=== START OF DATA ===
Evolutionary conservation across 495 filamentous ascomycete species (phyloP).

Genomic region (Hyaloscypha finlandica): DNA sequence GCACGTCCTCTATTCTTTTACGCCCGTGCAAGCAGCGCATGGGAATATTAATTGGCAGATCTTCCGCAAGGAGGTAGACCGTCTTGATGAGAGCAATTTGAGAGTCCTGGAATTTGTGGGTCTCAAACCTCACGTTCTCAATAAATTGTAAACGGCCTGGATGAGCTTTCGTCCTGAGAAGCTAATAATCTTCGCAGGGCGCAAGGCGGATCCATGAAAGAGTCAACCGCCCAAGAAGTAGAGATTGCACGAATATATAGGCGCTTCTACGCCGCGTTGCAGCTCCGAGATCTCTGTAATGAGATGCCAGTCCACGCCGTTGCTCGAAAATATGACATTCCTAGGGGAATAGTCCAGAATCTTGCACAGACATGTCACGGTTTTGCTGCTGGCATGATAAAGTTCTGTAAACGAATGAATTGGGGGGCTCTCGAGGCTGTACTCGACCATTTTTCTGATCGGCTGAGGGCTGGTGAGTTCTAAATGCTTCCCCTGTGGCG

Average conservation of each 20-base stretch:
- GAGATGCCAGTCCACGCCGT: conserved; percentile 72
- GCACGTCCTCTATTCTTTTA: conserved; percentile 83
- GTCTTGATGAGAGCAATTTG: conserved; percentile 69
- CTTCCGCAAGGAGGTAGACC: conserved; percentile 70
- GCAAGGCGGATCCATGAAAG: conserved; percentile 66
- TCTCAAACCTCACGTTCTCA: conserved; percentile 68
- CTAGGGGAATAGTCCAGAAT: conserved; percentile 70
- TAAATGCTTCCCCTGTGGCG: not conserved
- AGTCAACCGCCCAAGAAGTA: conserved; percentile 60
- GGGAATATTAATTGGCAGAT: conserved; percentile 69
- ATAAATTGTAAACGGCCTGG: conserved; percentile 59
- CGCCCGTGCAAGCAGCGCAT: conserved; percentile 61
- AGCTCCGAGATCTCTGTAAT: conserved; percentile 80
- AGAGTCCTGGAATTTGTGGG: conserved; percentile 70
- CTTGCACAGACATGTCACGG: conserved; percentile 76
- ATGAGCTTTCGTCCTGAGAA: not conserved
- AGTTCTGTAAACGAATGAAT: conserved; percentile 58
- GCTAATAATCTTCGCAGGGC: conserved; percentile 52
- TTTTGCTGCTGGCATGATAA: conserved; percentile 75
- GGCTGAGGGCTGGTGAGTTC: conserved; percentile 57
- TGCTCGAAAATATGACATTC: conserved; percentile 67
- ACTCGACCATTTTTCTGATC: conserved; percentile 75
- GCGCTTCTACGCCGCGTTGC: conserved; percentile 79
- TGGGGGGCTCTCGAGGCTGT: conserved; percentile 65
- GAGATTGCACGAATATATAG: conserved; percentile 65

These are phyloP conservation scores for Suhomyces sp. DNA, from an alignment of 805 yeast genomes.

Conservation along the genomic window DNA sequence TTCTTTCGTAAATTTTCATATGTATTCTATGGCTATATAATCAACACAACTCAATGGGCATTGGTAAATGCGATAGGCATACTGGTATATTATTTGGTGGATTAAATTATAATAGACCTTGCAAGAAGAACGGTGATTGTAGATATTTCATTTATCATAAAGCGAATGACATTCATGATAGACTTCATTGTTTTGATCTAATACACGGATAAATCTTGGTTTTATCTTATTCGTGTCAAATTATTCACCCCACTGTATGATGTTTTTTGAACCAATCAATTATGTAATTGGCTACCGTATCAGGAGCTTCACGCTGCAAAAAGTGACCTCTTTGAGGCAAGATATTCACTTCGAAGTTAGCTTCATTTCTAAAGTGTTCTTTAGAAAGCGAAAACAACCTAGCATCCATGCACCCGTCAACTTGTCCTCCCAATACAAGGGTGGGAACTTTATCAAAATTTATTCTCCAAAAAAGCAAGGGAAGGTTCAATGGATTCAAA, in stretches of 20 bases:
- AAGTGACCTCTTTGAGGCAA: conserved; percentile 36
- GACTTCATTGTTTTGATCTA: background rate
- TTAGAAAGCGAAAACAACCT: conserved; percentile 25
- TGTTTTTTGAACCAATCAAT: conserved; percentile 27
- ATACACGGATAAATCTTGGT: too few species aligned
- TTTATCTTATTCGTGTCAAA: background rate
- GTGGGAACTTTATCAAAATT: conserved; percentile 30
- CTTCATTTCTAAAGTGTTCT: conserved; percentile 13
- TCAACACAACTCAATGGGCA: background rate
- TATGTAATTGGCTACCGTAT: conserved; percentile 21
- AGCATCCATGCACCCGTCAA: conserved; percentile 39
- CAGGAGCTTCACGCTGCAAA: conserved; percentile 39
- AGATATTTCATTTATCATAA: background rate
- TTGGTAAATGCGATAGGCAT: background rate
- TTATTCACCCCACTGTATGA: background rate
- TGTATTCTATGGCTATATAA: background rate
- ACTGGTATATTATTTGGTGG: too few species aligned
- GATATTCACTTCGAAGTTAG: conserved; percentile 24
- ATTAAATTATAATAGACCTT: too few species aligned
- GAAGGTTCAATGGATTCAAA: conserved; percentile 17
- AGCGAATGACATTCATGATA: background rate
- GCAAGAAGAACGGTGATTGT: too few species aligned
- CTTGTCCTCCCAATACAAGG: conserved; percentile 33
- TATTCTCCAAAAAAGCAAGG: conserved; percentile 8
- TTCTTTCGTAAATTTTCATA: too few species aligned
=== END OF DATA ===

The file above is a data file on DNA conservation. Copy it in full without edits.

Evolutionary conservation across 495 filamentous ascomycete species (phyloP).

Genomic region (Hyaloscypha finlandica): DNA sequence GCACGTCCTCTATTCTTTTACGCCCGTGCAAGCAGCGCATGGGAATATTAATTGGCAGATCTTCCGCAAGGAGGTAGACCGTCTTGATGAGAGCAATTTGAGAGTCCTGGAATTTGTGGGTCTCAAACCTCACGTTCTCAATAAATTGTAAACGGCCTGGATGAGCTTTCGTCCTGAGAAGCTAATAATCTTCGCAGGGCGCAAGGCGGATCCATGAAAGAGTCAACCGCCCAAGAAGTAGAGATTGCACGAATATATAGGCGCTTCTACGCCGCGTTGCAGCTCCGAGATCTCTGTAATGAGATGCCAGTCCACGCCGTTGCTCGAAAATATGACATTCCTAGGGGAATAGTCCAGAATCTTGCACAGACATGTCACGGTTTTGCTGCTGGCATGATAAAGTTCTGTAAACGAATGAATTGGGGGGCTCTCGAGGCTGTACTCGACCATTTTTCTGATCGGCTGAGGGCTGGTGAGTTCTAAATGCTTCCCCTGTGGCG

Average conservation of each 20-base stretch:
- GAGATGCCAGTCCACGCCGT: conserved; percentile 72
- GCACGTCCTCTATTCTTTTA: conserved; percentile 83
- GTCTTGATGAGAGCAATTTG: conserved; percentile 69
- CTTCCGCAAGGAGGTAGACC: conserved; percentile 70
- GCAAGGCGGATCCATGAAAG: conserved; percentile 66
- TCTCAAACCTCACGTTCTCA: conserved; percentile 68
- CTAGGGGAATAGTCCAGAAT: conserved; percentile 70
- TAAATGCTTCCCCTGTGGCG: not conserved
- AGTCAACCGCCCAAGAAGTA: conserved; percentile 60
- GGGAATATTAATTGGCAGAT: conserved; percentile 69
- ATAAATTGTAAACGGCCTGG: conserved; percentile 59
- CGCCCGTGCAAGCAGCGCAT: conserved; percentile 61
- AGCTCCGAGATCTCTGTAAT: conserved; percentile 80
- AGAGTCCTGGAATTTGTGGG: conserved; percentile 70
- CTTGCACAGACATGTCACGG: conserved; percentile 76
- ATGAGCTTTCGTCCTGAGAA: not conserved
- AGTTCTGTAAACGAATGAAT: conserved; percentile 58
- GCTAATAATCTTCGCAGGGC: conserved; percentile 52
- TTTTGCTGCTGGCATGATAA: conserved; percentile 75
- GGCTGAGGGCTGGTGAGTTC: conserved; percentile 57
- TGCTCGAAAATATGACATTC: conserved; percentile 67
- ACTCGACCATTTTTCTGATC: conserved; percentile 75
- GCGCTTCTACGCCGCGTTGC: conserved; percentile 79
- TGGGGGGCTCTCGAGGCTGT: conserved; percentile 65
- GAGATTGCACGAATATATAG: conserved; percentile 65

These are phyloP conservation scores for Suhomyces sp. DNA, from an alignment of 805 yeast genomes.

Conservation along the genomic window DNA sequence TTCTTTCGTAAATTTTCATATGTATTCTATGGCTATATAATCAACACAACTCAATGGGCATTGGTAAATGCGATAGGCATACTGGTATATTATTTGGTGGATTAAATTATAATAGACCTTGCAAGAAGAACGGTGATTGTAGATATTTCATTTATCATAAAGCGAATGACATTCATGATAGACTTCATTGTTTTGATCTAATACACGGATAAATCTTGGTTTTATCTTATTCGTGTCAAATTATTCACCCCACTGTATGATGTTTTTTGAACCAATCAATTATGTAATTGGCTACCGTATCAGGAGCTTCACGCTGCAAAAAGTGACCTCTTTGAGGCAAGATATTCACTTCGAAGTTAGCTTCATTTCTAAAGTGTTCTTTAGAAAGCGAAAACAACCTAGCATCCATGCACCCGTCAACTTGTCCTCCCAATACAAGGGTGGGAACTTTATCAAAATTTATTCTCCAAAAAAGCAAGGGAAGGTTCAATGGATTCAAA, in stretches of 20 bases:
- AAGTGACCTCTTTGAGGCAA: conserved; percentile 36
- GACTTCATTGTTTTGATCTA: background rate
- TTAGAAAGCGAAAACAACCT: conserved; percentile 25
- TGTTTTTTGAACCAATCAAT: conserved; percentile 27
- ATACACGGATAAATCTTGGT: too few species aligned
- TTTATCTTATTCGTGTCAAA: background rate
- GTGGGAACTTTATCAAAATT: conserved; percentile 30
- CTTCATTTCTAAAGTGTTCT: conserved; percentile 13
- TCAACACAACTCAATGGGCA: background rate
- TATGTAATTGGCTACCGTAT: conserved; percentile 21
- AGCATCCATGCACCCGTCAA: conserved; percentile 39
- CAGGAGCTTCACGCTGCAAA: conserved; percentile 39
- AGATATTTCATTTATCATAA: background rate
- TTGGTAAATGCGATAGGCAT: background rate
- TTATTCACCCCACTGTATGA: background rate
- TGTATTCTATGGCTATATAA: background rate
- ACTGGTATATTATTTGGTGG: too few species aligned
- GATATTCACTTCGAAGTTAG: conserved; percentile 24
- ATTAAATTATAATAGACCTT: too few species aligned
- GAAGGTTCAATGGATTCAAA: conserved; percentile 17
- AGCGAATGACATTCATGATA: background rate
- GCAAGAAGAACGGTGATTGT: too few species aligned
- CTTGTCCTCCCAATACAAGG: conserved; percentile 33
- TATTCTCCAAAAAAGCAAGG: conserved; percentile 8
- TTCTTTCGTAAATTTTCATA: too few species aligned